i’m so in. i’ve been talking amongst other ypsi-ites (maybe some of the same ones as you) about something similar… in terms of figuring out a way to support the hipster-crafter and related scenes around here. let me know how i can help! have you seen the Detroit Urban Craft Fair? i just recently heard about it… and my necessary plug– bring the local nonprofs in on it, ’cause we could sell our own wares and support our community causes. GH is in. i could imagine youth from ozone making stuff, etc… amanda

  2. Dale
    Posted April 16, 2006 at 11:09 am | Permalink

    Mark, you are a genius. Let’s spread the word.

  3. mark
    Posted April 16, 2006 at 8:46 pm | Permalink

    Yes, Amanda, I think that Growing Hope would be a great addition to the roster we’re putting together. I’ll be in touch soon with details… And thanks for helping to spread the word, Dale. It’s appreciated… I have to write some checks to the IRS right now, so that’s got to be it for now. Cheers.

  4. Greg
    Posted April 25, 2006 at 4:21 pm | Permalink

    For dropping Winsor McCay’s name alone you deserve an award.

    A new reader,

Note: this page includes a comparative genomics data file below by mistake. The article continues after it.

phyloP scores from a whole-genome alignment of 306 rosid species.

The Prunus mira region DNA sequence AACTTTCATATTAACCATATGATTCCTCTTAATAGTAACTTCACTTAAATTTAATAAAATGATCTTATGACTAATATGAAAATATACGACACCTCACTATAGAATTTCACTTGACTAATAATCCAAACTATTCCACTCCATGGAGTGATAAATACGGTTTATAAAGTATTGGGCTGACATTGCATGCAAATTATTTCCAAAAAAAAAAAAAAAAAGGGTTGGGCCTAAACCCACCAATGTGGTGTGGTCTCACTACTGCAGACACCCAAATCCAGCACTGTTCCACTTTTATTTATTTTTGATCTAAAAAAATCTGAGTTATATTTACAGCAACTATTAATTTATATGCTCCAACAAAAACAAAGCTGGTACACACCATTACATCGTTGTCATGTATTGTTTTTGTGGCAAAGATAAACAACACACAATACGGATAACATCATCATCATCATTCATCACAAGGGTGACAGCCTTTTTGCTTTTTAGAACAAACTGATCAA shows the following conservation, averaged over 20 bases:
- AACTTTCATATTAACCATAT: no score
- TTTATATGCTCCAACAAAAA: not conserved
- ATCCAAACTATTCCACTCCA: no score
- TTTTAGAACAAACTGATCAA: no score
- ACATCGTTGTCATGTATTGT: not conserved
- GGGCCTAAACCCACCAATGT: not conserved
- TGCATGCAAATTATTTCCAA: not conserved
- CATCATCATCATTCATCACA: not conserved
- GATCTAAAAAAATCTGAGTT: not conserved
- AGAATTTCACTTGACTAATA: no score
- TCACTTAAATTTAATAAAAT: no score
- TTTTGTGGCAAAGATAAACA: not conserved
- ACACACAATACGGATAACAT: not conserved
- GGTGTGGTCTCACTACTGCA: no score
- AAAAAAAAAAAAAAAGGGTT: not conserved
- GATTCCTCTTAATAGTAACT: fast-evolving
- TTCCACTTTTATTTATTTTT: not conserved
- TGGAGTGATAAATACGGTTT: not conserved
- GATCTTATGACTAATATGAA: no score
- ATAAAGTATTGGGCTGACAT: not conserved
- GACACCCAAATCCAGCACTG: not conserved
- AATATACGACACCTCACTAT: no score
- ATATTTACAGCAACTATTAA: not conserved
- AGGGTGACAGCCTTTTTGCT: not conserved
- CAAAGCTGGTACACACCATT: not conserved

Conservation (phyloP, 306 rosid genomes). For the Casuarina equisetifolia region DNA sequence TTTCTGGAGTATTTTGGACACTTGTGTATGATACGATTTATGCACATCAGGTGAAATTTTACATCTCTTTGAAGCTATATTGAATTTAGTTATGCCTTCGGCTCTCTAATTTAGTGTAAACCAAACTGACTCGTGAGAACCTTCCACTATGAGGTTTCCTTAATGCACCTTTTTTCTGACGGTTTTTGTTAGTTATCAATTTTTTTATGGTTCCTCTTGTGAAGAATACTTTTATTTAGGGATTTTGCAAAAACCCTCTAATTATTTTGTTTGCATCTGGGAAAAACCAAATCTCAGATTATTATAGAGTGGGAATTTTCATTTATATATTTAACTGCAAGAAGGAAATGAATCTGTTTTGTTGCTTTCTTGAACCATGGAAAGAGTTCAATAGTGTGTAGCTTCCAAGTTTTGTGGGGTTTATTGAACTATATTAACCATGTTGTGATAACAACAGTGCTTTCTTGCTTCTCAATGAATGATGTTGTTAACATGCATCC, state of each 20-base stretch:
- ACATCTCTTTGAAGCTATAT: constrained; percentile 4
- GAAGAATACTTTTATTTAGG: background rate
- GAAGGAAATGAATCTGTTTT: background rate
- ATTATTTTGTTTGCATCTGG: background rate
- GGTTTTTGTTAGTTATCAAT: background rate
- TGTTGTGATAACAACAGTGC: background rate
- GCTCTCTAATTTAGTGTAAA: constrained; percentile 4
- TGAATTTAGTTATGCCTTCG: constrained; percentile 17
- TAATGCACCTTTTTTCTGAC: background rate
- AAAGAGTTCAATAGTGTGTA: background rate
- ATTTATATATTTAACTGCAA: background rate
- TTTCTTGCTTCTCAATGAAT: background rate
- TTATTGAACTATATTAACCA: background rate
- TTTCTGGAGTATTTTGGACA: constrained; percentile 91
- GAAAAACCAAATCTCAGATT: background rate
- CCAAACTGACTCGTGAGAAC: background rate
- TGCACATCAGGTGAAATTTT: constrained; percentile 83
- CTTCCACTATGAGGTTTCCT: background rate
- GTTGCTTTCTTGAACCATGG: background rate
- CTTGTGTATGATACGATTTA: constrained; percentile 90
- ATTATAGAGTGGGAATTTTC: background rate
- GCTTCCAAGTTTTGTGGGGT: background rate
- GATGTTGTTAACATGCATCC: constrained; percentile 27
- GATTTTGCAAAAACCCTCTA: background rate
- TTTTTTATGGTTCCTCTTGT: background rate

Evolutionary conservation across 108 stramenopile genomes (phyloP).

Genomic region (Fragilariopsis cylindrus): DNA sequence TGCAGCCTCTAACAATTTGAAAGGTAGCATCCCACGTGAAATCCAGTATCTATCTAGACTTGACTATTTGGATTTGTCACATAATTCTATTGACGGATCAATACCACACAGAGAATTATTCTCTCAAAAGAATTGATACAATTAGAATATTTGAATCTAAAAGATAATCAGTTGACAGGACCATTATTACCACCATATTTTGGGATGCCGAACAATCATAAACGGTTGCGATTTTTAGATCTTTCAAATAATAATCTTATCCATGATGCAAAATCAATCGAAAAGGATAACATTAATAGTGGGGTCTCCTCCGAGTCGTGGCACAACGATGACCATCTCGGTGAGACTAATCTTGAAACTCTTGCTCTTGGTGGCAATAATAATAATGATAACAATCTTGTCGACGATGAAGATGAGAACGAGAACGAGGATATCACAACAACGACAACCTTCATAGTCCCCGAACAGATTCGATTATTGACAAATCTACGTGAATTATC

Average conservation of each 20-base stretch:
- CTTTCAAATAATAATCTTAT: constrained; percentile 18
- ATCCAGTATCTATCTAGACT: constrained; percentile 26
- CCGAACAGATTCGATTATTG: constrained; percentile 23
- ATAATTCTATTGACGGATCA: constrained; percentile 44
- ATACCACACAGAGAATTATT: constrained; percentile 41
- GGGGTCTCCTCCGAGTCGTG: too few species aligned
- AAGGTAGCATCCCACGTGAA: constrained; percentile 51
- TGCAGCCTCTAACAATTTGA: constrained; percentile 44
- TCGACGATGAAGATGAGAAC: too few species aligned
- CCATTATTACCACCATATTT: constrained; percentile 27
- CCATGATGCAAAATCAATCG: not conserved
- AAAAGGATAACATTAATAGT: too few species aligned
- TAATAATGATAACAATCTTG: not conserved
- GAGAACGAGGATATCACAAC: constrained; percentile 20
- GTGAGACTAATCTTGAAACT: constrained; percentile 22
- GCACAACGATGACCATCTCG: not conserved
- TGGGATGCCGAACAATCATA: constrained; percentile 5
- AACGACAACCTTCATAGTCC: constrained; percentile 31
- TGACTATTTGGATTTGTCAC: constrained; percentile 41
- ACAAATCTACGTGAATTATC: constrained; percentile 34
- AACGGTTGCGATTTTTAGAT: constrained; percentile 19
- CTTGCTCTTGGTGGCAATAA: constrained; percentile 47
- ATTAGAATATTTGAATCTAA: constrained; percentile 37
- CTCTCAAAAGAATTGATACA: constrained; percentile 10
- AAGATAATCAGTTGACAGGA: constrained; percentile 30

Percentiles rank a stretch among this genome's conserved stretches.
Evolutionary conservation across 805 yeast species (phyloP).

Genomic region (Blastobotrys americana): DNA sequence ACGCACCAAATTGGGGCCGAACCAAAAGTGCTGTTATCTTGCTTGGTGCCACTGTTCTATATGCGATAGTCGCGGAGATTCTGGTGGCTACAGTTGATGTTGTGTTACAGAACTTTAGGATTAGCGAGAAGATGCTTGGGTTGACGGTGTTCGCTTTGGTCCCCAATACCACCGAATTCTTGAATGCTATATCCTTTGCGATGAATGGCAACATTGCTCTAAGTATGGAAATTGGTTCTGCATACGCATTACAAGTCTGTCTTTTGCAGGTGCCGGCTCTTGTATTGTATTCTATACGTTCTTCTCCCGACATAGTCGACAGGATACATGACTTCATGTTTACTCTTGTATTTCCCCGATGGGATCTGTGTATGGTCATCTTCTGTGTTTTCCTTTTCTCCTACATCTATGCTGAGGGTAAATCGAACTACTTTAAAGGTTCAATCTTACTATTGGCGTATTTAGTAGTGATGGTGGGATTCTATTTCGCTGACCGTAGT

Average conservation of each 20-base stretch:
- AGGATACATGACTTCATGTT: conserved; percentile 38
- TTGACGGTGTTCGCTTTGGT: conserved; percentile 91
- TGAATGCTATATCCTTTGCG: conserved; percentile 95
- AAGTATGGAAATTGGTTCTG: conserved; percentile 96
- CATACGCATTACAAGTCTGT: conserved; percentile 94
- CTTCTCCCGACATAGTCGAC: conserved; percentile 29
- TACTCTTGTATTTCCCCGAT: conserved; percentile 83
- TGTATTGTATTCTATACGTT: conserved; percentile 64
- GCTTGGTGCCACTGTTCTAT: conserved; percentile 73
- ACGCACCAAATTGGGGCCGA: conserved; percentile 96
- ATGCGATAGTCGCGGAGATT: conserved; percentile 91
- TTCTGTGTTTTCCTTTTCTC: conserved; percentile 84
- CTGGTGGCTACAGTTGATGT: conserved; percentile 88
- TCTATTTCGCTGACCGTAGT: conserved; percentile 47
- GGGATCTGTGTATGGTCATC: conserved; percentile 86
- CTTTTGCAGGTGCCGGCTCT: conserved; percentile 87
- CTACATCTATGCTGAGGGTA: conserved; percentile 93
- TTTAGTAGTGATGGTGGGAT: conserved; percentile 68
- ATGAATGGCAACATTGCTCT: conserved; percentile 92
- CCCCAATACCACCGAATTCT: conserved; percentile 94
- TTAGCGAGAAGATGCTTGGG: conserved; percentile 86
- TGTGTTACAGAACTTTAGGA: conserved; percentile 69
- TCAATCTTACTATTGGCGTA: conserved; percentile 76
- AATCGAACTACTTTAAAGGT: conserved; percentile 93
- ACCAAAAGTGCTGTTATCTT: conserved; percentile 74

5. mark
    Posted April 25, 2006 at 6:27 pm | Permalink

    If that’s all it takes, I’ll start dropping it in every day.

    So, what’s the award?

  6. Greg
    Posted April 26, 2006 at 6:19 pm | Permalink

    Hmmm…a beer? A Take 5 candy bar? (It’s the candy bar that brought me back to candy bars.) I’m pretty broke at the moment, so, that’s about all I can offer, but I’ll think of something.

    If you’d like any help setting the Shadow Art Fair up, please let me know. I’d love to be involved in any capacity. Y’can email me here: gdm [at]

  7. mark
    Posted April 26, 2006 at 8:50 pm | Permalink

    I will add you to the mailing list, Greg… There should be news to report shortly.

    And thanks for the offer to help. I’m sure we’ll take you up on it.

    As for the award, there’s no hurry. I can wait until you have money.